A few days ago General Amir Ali Hajizadeh, commander of the Air Force and Space wing of Iran's Revolutionary Guards Corps, said in a TV interview that his country "would not open a war" but may consider initiating a "pre-emptive strike" if it is certain that the "enemy" plans to attack Iran.
Israeli officials and commentators rush to interpret the statement by concluding that it reflects another Iranian "threat" against the Jewish state and new "tension and escalation."
But to my ears, the Iranian general's words sound rational and reasonable. Any country has the right to self-defense, which is acknowledged by international law and the UN charter. This right justifies the country's decision to pre-empt if it believes that its enemy is going to attack it. This is exactly what Israel did in June 1967, when it felt that the Egyptian army was preparing to invade it.
There are two truths in this war of words between Israel and Iran. One, unpleasant as it might be, has to be stated. It is Israel which is threatening Iran with a military strike. Israeli leaders and officials talk about it publicly, hint about it, leak it and brief journalists. Since Benjamin Netanyahu was sworn in as Israel's prime minister, not a single week has passed without rough talk by him or his "Siamese twin" Defense Minister Ehud Barak or other Israeli cabinet ministers.
It is more plausible to assume that the Israeli statements have been part of psychological warfare rather a real military intention. They aim to create the impression that Israel will attack Iran in order to sow fear of war and motivate the international community, above all the US, to put in place more crippling sanctions against Iran to avoid a war.
There is also the possibility that the Israeli warmongering is intended to provoke Iran and make its leaders lose their nerve and pre-empt themselves. If such a scenario materializes, it will play into the hands of the Netanyahu-Barak thinking. They would be able to argue that Israel is the victim and Iran the aggressor, hoping that the United States will rush to help its ally.
No wonder Iran feels threatened. The Iranian sense of insecurity derives not only from the Israeli declarations, but is also fueled by deeds. Its scientists have been killed. Mysterious explosions damage its nuclear and missile sites. Equipment purchased abroad by its secret networks turn out to be flawed. Lethal viruses hit its computer systems. In Israel and the West, these actions are called "cyber warfare" or "the shadow war." But in the Iranian vocabulary, these are acts of a real war conducted by Israel and the US.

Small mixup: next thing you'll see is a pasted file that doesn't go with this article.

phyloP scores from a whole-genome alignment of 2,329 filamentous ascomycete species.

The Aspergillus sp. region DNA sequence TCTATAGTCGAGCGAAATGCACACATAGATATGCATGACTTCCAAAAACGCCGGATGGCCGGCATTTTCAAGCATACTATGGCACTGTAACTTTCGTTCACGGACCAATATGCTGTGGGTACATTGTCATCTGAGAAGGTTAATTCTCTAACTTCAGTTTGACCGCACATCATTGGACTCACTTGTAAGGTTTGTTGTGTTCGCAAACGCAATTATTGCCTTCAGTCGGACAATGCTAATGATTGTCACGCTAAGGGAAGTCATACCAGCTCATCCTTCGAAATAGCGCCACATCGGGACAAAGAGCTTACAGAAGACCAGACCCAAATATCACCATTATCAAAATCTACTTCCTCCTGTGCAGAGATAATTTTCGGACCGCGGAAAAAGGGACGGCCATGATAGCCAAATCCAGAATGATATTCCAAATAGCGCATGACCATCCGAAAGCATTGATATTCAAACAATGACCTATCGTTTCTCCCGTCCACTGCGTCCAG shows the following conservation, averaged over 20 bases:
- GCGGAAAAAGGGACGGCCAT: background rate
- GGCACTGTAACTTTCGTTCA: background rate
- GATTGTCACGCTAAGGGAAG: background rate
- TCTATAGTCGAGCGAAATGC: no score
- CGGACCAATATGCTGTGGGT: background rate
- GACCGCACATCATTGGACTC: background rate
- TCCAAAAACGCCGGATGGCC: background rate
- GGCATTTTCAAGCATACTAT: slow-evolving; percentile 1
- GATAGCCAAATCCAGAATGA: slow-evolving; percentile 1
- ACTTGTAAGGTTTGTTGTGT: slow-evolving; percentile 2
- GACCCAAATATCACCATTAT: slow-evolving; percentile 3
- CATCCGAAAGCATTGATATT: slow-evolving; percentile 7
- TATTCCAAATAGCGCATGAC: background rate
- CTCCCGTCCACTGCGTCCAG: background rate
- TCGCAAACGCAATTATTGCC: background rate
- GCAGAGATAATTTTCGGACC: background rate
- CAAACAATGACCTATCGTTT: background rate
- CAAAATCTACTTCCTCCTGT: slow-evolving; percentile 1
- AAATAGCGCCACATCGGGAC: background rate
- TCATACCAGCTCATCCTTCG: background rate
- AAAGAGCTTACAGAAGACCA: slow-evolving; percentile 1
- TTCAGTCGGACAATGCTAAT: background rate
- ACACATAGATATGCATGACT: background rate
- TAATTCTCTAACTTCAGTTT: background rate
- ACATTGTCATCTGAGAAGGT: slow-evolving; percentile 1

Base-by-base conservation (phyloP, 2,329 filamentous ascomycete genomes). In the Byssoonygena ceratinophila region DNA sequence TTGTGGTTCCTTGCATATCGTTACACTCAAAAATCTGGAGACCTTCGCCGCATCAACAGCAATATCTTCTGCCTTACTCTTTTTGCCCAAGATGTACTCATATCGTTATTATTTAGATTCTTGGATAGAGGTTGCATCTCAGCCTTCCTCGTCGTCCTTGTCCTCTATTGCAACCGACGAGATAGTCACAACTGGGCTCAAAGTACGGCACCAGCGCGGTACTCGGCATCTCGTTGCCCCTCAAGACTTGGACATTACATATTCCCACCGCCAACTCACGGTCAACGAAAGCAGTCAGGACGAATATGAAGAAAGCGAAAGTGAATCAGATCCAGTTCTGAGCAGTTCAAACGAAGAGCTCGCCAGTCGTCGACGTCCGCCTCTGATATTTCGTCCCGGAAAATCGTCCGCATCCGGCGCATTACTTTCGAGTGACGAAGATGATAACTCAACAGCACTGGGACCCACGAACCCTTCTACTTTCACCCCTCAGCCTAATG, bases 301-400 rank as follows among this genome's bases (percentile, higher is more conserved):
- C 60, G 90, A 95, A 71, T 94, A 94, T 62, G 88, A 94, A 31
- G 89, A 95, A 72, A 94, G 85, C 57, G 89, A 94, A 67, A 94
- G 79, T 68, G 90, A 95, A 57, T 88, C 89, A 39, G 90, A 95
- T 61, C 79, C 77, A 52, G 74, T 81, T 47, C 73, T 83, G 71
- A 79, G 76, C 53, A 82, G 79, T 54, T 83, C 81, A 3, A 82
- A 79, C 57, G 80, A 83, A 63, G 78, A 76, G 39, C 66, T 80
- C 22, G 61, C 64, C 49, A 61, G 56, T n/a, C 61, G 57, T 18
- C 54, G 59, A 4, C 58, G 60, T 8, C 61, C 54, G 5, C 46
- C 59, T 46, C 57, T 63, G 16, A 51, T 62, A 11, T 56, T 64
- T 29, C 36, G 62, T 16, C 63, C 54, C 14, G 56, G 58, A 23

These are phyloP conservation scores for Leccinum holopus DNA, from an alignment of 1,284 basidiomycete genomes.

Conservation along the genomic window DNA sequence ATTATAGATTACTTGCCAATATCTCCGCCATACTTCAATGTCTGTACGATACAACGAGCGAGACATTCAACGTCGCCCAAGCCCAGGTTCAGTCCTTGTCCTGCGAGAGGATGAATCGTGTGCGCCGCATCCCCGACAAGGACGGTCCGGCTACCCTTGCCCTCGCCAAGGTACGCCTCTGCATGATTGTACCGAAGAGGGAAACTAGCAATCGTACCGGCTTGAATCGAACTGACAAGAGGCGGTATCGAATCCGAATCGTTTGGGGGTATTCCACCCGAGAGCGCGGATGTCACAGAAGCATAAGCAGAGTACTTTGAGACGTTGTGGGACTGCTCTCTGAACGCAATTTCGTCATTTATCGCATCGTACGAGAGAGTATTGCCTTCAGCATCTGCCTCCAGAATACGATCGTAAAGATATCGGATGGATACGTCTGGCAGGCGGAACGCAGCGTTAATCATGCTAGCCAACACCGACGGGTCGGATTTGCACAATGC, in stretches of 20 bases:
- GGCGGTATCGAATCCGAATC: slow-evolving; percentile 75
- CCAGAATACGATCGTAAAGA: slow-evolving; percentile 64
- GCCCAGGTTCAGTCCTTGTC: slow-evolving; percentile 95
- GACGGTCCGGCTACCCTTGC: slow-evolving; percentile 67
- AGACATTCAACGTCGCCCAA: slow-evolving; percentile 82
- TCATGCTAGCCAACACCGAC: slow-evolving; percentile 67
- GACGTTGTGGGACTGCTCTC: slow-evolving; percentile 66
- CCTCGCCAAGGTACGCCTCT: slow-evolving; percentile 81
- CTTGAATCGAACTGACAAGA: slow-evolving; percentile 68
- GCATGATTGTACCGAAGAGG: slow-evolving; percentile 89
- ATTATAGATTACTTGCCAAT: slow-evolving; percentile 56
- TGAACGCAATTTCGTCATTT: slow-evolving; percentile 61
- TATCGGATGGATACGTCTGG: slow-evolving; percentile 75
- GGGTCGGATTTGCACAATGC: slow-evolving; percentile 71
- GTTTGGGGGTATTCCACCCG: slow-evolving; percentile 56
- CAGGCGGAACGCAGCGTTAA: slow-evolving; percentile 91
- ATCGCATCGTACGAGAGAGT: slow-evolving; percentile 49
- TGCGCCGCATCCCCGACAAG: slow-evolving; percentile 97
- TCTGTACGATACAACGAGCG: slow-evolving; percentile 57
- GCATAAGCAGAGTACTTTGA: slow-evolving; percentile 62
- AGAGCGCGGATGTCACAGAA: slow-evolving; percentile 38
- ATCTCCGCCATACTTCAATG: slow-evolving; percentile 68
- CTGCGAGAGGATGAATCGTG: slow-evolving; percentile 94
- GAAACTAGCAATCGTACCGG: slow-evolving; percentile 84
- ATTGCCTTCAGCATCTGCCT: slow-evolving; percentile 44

There is also another truth. Iranian leaders use inflammatory language and do not conceal their desire to see Israel "wiped off" the world. When such statements come from religious zealots (accompanied sometimes by messianic hallucinations) seeking to obtain nuclear weapons, there is indeed room for concern. No wonder that for Israel, Iran is considered — and rightly so — a bitter enemy. But one should not sound hysterical because of the Iranian bravado and spread panic, as Premier Netanyahu has been doing.
Iran has to be judged and measured by its record, rather than only by words. And the Iranian record shows that its leaders behave so far rationally and know their rhetorical limitations. They hope and pray for the destruction of Israel, but stop short of saying in so many words that they would hasten that. And one should not forget that with all due respect to Iranian technological achievements in the military and nuclear fields, as well as the past glory of the Persian Empire, nowadays Iran is still a third-world, impoverished and corrupt society with a high degree of illiteracy. Such a society faces difficulties to produce an efficient and professional military. Iran is no match for either Israeli military power or, certainly, the US war machine.
The statements by Iranian leaders and military commanders are expressions of fear rather than self-confidence. Maybe for the first time in its 33 years in power since the creation of the theocracy, the Ayatollahs led by the Supreme Leader Ali Khamenei perceive a direct threat to its very survival. They feel that the ring of siege around them is being tightened. Israeli leaders threaten them with a military strike. The US president says that "all options are on the table" and that he would neither accept nor tolerate Iran with nuclear weapons. The international community imposes tough sanctions, which are pushing the Iranian economy into the abyss. The Iranian public suffers and feels the heat.
While Israeli and US leaders are contemplating the difficult choice of to attack or not, the Iranian leadership faces a much harsher choice: whether to pursue its nuclear program and thus endanger the very existence of the regime itself and Iran as an Islamic republic, or to swallow its pride, to bend to international pressure and the new emerging reality and suspend, at least partially, its uranium enrichment.